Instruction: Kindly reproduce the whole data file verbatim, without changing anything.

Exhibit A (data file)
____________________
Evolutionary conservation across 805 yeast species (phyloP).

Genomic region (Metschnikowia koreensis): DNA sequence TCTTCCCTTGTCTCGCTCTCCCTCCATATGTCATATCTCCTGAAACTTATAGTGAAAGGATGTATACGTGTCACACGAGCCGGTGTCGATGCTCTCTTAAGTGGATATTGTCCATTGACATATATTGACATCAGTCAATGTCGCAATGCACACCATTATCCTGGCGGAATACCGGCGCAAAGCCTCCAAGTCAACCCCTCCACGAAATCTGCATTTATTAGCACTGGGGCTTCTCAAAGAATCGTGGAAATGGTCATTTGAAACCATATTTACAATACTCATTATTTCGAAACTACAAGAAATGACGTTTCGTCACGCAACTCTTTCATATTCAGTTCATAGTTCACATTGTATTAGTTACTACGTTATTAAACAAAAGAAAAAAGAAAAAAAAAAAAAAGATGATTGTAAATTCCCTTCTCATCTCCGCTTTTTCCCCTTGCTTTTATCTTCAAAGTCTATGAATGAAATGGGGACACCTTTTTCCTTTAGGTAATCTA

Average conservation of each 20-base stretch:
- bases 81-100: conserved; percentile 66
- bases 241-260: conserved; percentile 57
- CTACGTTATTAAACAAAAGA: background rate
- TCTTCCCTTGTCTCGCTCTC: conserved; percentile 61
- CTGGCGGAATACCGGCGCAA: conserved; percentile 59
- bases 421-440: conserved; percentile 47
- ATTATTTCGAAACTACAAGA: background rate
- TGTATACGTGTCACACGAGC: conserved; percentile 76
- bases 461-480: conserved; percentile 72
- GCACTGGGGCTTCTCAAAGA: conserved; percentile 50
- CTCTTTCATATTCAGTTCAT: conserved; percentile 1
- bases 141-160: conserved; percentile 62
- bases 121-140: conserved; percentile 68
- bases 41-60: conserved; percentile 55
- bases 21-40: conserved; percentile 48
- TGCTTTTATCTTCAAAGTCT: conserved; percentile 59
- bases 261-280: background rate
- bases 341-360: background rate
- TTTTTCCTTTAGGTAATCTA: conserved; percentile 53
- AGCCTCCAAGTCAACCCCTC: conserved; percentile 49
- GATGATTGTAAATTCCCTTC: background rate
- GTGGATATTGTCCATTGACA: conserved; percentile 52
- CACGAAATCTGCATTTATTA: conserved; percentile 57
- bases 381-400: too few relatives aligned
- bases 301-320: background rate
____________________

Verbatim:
Evolutionary conservation across 805 yeast species (phyloP).

Genomic region (Metschnikowia koreensis): DNA sequence TCTTCCCTTGTCTCGCTCTCCCTCCATATGTCATATCTCCTGAAACTTATAGTGAAAGGATGTATACGTGTCACACGAGCCGGTGTCGATGCTCTCTTAAGTGGATATTGTCCATTGACATATATTGACATCAGTCAATGTCGCAATGCACACCATTATCCTGGCGGAATACCGGCGCAAAGCCTCCAAGTCAACCCCTCCACGAAATCTGCATTTATTAGCACTGGGGCTTCTCAAAGAATCGTGGAAATGGTCATTTGAAACCATATTTACAATACTCATTATTTCGAAACTACAAGAAATGACGTTTCGTCACGCAACTCTTTCATATTCAGTTCATAGTTCACATTGTATTAGTTACTACGTTATTAAACAAAAGAAAAAAGAAAAAAAAAAAAAAGATGATTGTAAATTCCCTTCTCATCTCCGCTTTTTCCCCTTGCTTTTATCTTCAAAGTCTATGAATGAAATGGGGACACCTTTTTCCTTTAGGTAATCTA

Average conservation of each 20-base stretch:
- bases 81-100: conserved; percentile 66
- bases 241-260: conserved; percentile 57
- CTACGTTATTAAACAAAAGA: background rate
- TCTTCCCTTGTCTCGCTCTC: conserved; percentile 61
- CTGGCGGAATACCGGCGCAA: conserved; percentile 59
- bases 421-440: conserved; percentile 47
- ATTATTTCGAAACTACAAGA: background rate
- TGTATACGTGTCACACGAGC: conserved; percentile 76
- bases 461-480: conserved; percentile 72
- GCACTGGGGCTTCTCAAAGA: conserved; percentile 50
- CTCTTTCATATTCAGTTCAT: conserved; percentile 1
- bases 141-160: conserved; percentile 62
- bases 121-140: conserved; percentile 68
- bases 41-60: conserved; percentile 55
- bases 21-40: conserved; percentile 48
- TGCTTTTATCTTCAAAGTCT: conserved; percentile 59
- bases 261-280: background rate
- bases 341-360: background rate
- TTTTTCCTTTAGGTAATCTA: conserved; percentile 53
- AGCCTCCAAGTCAACCCCTC: conserved; percentile 49
- GATGATTGTAAATTCCCTTC: background rate
- GTGGATATTGTCCATTGACA: conserved; percentile 52
- CACGAAATCTGCATTTATTA: conserved; percentile 57
- bases 381-400: too few relatives aligned
- bases 301-320: background rate